The leadership, parliamentary deputies, and cabinet ministers from the Alliance for a New Citizen (ANO) party met in Kucisdorfska Dolina near Bratislava on 17 August to discuss recent rifts in the party and in the ruling four-party coalition, TASR and CTK reported. Economy Minister Robert Nemcsics and Transport Ministry State Secretary Branislav Opaterny told journalists last week that ANO has been divided as a result of the undemocratic behavior of party Chairman Pavol Rusko. They insisted that opinion is shared by a majority of ANO parliamentary deputies. Neither Nemcsics nor Opaterny attended the meeting, citing family obligations. According to TASR, the ANO leadership will decide on 25 August whether to ask Premier Mikulas Dzurinda to recall Nemcsics and Opaterny. CTK cited Rusko as saying after the meeting that he "cannot imagine" further cooperation with the two politicians. MS

...WHICH IS UNLIKELY TO GET A SYMPATHETIC EAR FROM COALITION PARTNERS
Premier Dzurinda said on 17 August that the ruling coalition will soon decide how to respond to ANO's request that Nemcsics and Opaterny be dismissed, but there are indications that ANO's partners will reject that demand, TASR and CTK reported. Slovak Democratic and Christian Union (SDKU) Deputy Chairwoman Zuzana Martinakova told TASR that the meeting in Kucisdorfska Dolina "is a sign of a deep crisis" within ANO and that the departure of two ANO ministers from the government "would not solve anything." According to CTK, there are rumors that Nemcsics intends to join the SDKU. Hungarian Coalition Party (SMK) Chairman Bela Bugar said the possible Nemcsics and Opaterny recalls are an internal ANO matter, but added that this "would not help stabilize ANO or relations inside the ruling coalition." Nemcsics reacted to the Kucisdorfska Dolina meeting by saying that if anyone can prove that his activities contradict ANO's program, he will "have no problem leaving the post," TASR reported. Opaterny called the meeting "irrelevant" and said he is awaiting the 25 August decision of the ANO leadership. If that meeting "decides I should be expelled, I shall not resist," he said. Meanwhile, ANO Deputy Chairman Imrich Beres confirmed to TASR on 17 August that he has decided to leave politics and go into business. Beres said his decision has nothing to do with current tensions within the party. MS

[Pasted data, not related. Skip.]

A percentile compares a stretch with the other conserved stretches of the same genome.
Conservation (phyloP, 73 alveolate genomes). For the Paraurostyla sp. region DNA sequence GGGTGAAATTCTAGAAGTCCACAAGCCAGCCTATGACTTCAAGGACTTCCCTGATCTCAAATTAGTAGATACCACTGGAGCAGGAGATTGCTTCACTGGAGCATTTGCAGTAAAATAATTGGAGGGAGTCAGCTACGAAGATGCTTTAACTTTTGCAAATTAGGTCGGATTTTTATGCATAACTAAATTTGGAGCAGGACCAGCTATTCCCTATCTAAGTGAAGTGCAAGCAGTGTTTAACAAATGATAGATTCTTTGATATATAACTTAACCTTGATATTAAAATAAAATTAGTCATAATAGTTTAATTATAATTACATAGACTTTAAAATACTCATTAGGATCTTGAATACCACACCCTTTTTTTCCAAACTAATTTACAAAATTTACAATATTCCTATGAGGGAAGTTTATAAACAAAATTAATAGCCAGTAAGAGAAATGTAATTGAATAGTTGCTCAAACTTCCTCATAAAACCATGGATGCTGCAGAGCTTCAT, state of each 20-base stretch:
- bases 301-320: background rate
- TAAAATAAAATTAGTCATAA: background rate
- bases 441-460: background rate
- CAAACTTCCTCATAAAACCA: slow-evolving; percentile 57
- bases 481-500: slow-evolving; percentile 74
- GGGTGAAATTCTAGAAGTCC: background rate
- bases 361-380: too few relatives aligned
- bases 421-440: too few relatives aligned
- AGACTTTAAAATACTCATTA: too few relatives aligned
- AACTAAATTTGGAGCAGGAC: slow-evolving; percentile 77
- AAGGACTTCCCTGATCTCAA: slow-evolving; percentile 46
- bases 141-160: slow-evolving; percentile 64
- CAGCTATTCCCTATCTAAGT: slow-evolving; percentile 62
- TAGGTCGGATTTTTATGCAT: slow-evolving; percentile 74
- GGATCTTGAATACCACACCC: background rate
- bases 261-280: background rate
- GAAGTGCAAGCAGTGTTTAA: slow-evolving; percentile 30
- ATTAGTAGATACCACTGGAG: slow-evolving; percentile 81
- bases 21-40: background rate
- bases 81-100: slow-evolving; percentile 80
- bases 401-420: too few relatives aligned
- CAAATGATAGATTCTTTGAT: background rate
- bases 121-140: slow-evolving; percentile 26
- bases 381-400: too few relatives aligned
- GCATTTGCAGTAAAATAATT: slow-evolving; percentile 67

SLOVAK PREMIER EULOGIZES NATIONALIST PREWAR LEADER